How is Hermione Granger’s character changed from the book to the corresponding scenes in the film to create a more feminist character?
“There is not one single child who will not know Harry Potter”
As quoted by J.K.Rowling, eventually did come true. Everyone is aware of how the Golden Trio defeated the almighty Dark Lord through a series of seven books and an eight film franchise over a period of 2 decades. Even though the franchise is complete, the fans are ever ready to spare a moment to analyse each and every sentence and scene to keep them thriving.
A few instances that have not settled with everyone are the lines that were given to different characters in the books are the lines that Hermione gets in the films. Was this a way of the film directors and producers to portray Hermione as a more feminist character to attract the attention of young girls? Either way, Hermione went through a major character change throughout the series.
In Harry Potter and the Sorcerer’s Stone, there are five such cases when the lines have been changed from the actual characters in the book to Hermione in the film.
In the film, it is the noticed that when all the students are sitting to have dinner and the ghost of Nearly Headless Nick appears, Hermione asks why he is called ‘nearly’ Headless Nick whereas in the books, it is a fellow Gryffindor, Seamus Finnigan who asks that question.
Second example is seen when Neville Longbottom receives a Remembrall and in the book, he explains what the function of the Remembrall is. In the film, Hermione is given the line that explains the function. Questions such as ‘how would a muggleborn, in this case, Hermione, know what a remembrall is’ have surfaced quite often.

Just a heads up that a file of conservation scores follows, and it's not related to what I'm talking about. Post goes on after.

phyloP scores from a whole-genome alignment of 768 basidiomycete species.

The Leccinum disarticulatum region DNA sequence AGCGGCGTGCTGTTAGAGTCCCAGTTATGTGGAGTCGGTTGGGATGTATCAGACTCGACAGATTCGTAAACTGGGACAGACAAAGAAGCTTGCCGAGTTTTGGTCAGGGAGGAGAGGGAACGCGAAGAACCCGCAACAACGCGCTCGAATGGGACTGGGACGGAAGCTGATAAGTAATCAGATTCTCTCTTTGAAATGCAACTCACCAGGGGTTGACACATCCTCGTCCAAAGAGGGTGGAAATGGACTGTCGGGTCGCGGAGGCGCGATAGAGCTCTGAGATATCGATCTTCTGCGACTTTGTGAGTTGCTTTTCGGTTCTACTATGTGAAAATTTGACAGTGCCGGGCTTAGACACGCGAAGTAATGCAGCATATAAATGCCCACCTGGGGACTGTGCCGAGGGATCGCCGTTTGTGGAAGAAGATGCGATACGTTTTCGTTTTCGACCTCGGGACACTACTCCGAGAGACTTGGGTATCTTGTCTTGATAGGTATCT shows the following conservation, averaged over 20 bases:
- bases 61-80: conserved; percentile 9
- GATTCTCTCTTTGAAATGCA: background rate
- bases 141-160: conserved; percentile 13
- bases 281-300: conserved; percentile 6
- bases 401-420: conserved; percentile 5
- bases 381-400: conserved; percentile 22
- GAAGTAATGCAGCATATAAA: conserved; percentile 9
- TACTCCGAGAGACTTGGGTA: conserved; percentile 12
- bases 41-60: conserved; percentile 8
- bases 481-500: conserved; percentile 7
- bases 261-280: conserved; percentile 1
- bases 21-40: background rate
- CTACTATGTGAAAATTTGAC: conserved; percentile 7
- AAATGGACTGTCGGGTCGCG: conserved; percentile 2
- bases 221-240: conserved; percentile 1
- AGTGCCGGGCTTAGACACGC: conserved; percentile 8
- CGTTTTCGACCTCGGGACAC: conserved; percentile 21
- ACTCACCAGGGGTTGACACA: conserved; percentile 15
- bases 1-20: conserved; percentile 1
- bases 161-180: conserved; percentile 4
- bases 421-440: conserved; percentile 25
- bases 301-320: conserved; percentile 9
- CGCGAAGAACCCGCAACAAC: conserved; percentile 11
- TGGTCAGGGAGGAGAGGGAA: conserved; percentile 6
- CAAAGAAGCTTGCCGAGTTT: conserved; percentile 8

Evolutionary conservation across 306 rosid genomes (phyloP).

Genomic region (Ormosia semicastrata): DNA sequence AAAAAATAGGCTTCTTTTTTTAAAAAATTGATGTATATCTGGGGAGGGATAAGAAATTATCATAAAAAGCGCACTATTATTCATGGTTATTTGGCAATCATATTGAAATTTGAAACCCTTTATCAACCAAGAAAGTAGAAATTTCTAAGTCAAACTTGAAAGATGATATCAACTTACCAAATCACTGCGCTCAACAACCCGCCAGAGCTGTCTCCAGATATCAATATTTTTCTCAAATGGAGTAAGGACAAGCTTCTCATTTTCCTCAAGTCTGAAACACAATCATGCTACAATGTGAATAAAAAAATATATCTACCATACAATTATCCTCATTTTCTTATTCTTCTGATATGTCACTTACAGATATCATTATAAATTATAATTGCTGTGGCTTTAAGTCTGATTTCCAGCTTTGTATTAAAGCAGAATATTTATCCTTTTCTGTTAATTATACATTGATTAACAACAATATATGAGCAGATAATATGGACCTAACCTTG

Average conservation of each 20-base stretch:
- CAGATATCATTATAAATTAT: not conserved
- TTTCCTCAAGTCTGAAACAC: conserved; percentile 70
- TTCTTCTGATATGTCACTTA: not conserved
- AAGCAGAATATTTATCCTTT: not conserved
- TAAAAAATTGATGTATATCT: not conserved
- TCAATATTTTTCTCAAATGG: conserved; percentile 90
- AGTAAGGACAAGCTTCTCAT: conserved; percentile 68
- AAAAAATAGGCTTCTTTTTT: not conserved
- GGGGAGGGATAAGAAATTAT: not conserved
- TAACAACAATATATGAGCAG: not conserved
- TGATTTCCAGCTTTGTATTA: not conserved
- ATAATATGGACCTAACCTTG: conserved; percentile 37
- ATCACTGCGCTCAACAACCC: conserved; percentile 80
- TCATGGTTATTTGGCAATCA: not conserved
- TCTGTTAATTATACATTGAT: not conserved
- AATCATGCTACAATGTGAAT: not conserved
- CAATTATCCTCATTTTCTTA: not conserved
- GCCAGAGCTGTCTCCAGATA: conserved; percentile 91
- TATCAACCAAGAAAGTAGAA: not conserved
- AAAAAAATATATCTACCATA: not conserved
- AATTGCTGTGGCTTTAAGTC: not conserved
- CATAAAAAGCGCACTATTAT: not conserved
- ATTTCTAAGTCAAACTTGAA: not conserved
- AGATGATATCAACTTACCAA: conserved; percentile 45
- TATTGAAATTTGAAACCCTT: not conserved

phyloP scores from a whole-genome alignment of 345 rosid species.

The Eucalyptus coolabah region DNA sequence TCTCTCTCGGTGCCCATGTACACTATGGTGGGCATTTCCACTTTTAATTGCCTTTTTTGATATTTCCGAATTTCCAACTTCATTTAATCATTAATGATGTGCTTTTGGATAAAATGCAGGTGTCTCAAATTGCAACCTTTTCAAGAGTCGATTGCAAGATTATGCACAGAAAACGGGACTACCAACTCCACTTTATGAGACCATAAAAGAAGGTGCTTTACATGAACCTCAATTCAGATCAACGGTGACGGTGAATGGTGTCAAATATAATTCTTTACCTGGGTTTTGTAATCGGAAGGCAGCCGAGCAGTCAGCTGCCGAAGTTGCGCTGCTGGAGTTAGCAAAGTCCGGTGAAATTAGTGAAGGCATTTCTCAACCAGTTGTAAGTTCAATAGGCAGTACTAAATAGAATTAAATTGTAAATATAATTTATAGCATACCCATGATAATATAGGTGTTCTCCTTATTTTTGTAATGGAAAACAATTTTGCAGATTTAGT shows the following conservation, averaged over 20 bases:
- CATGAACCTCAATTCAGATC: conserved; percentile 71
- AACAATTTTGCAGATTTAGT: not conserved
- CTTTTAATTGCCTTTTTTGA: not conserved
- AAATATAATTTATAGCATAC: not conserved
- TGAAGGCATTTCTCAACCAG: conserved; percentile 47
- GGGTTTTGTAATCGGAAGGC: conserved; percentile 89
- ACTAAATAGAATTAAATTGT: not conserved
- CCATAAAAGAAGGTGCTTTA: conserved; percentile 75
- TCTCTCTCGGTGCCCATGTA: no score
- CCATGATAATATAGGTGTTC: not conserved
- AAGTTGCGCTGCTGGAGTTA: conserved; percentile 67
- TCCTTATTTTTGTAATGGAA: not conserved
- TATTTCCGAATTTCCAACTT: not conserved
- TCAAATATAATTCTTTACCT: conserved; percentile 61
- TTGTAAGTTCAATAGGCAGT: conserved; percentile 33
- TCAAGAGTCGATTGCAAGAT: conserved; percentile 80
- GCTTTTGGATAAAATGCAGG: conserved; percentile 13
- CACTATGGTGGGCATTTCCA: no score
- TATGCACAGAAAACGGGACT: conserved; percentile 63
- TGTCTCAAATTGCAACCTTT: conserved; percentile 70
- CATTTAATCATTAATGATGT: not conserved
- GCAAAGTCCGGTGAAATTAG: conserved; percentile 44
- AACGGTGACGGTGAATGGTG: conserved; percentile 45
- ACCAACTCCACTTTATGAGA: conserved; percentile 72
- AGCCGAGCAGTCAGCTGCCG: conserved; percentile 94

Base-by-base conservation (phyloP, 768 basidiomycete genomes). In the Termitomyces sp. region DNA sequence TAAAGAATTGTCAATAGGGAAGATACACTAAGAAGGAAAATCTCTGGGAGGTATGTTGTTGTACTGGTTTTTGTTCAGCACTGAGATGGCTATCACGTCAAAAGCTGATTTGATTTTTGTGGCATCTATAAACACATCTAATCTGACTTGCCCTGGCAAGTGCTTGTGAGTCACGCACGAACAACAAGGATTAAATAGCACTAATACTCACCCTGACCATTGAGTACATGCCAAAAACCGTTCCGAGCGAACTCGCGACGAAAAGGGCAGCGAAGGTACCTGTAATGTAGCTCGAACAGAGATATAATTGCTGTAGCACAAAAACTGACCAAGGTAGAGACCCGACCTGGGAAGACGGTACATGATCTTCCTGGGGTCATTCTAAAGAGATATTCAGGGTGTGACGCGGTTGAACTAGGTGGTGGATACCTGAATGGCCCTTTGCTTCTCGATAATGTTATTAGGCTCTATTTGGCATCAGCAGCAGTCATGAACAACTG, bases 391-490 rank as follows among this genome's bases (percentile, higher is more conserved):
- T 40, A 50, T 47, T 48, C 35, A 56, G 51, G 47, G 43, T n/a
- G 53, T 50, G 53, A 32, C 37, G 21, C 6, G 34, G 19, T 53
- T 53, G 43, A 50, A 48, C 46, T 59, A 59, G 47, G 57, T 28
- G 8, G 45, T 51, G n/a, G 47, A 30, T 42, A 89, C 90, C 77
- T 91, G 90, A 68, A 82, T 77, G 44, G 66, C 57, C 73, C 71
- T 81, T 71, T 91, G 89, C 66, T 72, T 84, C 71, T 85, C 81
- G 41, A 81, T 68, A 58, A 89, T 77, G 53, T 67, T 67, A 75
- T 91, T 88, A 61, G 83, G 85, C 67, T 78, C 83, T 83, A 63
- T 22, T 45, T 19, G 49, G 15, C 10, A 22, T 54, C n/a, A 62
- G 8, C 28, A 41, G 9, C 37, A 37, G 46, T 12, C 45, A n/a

Another scene shows Hermione telling Harry that he needs to eat before his first Quidditch game and then proceeds to tell him “Harry, you need your strength”. While, Seamus Finnigan says these lines in the book.
In one part, after the trio has spoken to Professor McGonagall and are trying to find the solution to the Sorcerer’s stone problem, Harry has a eureka moment when he figures out when Snape wants to steal the stone but in the film, these lines are given to Hermione to prove that she is the smartest witch of her age.
In the film, the most significant dialogues were taken from Ron Weasley’s book character, the third member of the Golden trio, and were given to Hermione. When the trio are stuck in Devil’s Snare, Hermione, in a state of anxiety does not know how to kill the plants and the book Ron gives her an idea to light a fire as she is a witch whereas in the film Hermione is shown as being the calm one and figures out a way very easily.
According to an article published by Eugene Nulman in 2014, she states that common themes that make a film popular revolve around woman. Women are never the central characters in the film and always share romantic or maternal links to the protagonists. This is exactly what Hermione’s character entails. Another feature that is seen is that women are always shown as being adventurous and play the role of rescuers but also need to be rescued at times.
The books show Hermione as an equivalent to Harry and Ron with equal flaws and strengths and together they make a team that defeats the villain of the movie. Whereas, in the films, Hermione is shown as an eternal goddess who can take on Lord Voldemort on her own. This shows that Hermione’s character got a level up to suit a super feminist film audience while draining the charm of other male characters and pushing forward an anti-male ideology.
I hope you enjoyed reading this article. 🙂
All the Love, R